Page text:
Introduction to the USS Monaghan (DD-354)
The USS Monaghan was the last of the Farragut-class destroyers built for the United States Navy during the interwar period. These ships were an attempt by the U.S. Navy to incorporate more advanced design features while adhering to treaty-imposed limitations on size and armament.
Design and Armament
As standard with the Farragut-class, the Monaghan was designed for both speed and manageability. At her commissioning, her main battery consisted of five 127 mm guns, which served as dual-purpose armament capable of engaging both surface and aerial targets effectively.
Modifications and Upgrades
In the early years of World War II, naval combat tactics evolved rapidly, which led to significant alterations in ship armament configurations across the world. The USS Monaghan was no exception to these changes. By 1942, in response to the growing threat of Japanese aircraft, one of her original 127 mm guns was removed to make way for the installation of automatic anti-aircraft guns. This change was emblematic of a shift in strategic priorities — from surface combat to a heavier emphasis on anti-aircraft capability.
The replacement of her main battery gun with anti-aircraft guns reflected a wider trend in naval warfare. The additional AA guns significantly enhanced the Monaghan's capabilities to defend herself and other vessels in her group from enemy aircraft, which were becoming an increasingly common and dangerous threat.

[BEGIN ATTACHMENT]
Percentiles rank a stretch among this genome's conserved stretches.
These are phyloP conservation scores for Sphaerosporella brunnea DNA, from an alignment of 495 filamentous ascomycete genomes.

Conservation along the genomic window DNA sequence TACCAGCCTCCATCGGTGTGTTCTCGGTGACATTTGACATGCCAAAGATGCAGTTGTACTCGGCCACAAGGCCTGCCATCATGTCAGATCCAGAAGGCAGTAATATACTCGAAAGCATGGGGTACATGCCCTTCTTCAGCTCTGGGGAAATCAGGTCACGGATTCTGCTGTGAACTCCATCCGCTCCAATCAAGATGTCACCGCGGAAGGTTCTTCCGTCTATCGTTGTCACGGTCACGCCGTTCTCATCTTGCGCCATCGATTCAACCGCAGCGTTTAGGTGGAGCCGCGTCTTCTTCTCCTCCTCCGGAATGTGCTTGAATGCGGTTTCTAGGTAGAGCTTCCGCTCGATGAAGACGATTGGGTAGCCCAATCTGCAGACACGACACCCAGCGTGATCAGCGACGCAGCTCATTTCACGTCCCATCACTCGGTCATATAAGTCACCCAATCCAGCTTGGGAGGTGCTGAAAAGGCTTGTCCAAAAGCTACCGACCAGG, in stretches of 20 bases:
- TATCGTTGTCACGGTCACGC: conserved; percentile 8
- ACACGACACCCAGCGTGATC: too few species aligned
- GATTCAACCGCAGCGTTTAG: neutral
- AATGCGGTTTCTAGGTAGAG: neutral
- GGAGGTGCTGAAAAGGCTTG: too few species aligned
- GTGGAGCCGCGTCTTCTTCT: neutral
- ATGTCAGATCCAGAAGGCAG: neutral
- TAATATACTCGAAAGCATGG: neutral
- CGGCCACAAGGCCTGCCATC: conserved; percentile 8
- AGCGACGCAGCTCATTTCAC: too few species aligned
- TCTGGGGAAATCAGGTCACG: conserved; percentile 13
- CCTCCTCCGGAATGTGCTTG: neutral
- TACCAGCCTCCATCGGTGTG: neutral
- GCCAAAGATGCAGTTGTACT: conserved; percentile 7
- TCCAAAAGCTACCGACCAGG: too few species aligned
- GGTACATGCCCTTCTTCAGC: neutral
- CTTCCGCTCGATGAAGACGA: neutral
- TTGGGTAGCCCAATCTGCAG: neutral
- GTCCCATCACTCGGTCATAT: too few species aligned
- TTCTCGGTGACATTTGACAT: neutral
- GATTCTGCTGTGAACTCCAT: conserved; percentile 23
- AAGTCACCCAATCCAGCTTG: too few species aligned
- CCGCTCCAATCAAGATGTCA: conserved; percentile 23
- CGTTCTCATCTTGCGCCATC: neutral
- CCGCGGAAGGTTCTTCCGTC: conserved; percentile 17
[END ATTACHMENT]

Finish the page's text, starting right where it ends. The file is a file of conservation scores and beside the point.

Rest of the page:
The USS Monaghan had an active and eventful career during the Second World War. She was present at Pearl Harbor on December 7, 1941, and famously played a role in the defense against the Japanese attack by sinking a midget submarine trying to infiltrate the harbor prior to the main aerial assault.
Her service to her country ended on December 18, 1944, when the Monaghan was caught in Typhoon Cobra, which swept through the Pacific fleet, causing the loss of several ships. The Monaghan capsized and sank with only six of her crew surviving.
USS Monaghan's legacy is entrenched in the history of the United States Navy, representing the transition from interwar naval theory to the hardened realities of World War II combat. Her adaptation from a surface combatant to a more air-defense oriented role illustrates the rapid evolution of naval strategy during this tumultuous period. The changes made to her and her sister ships would pave the way for the design of future destroyer classes, focusing increasingly on versatility and adaptability in reaction to the changing dynamics of naval warfare.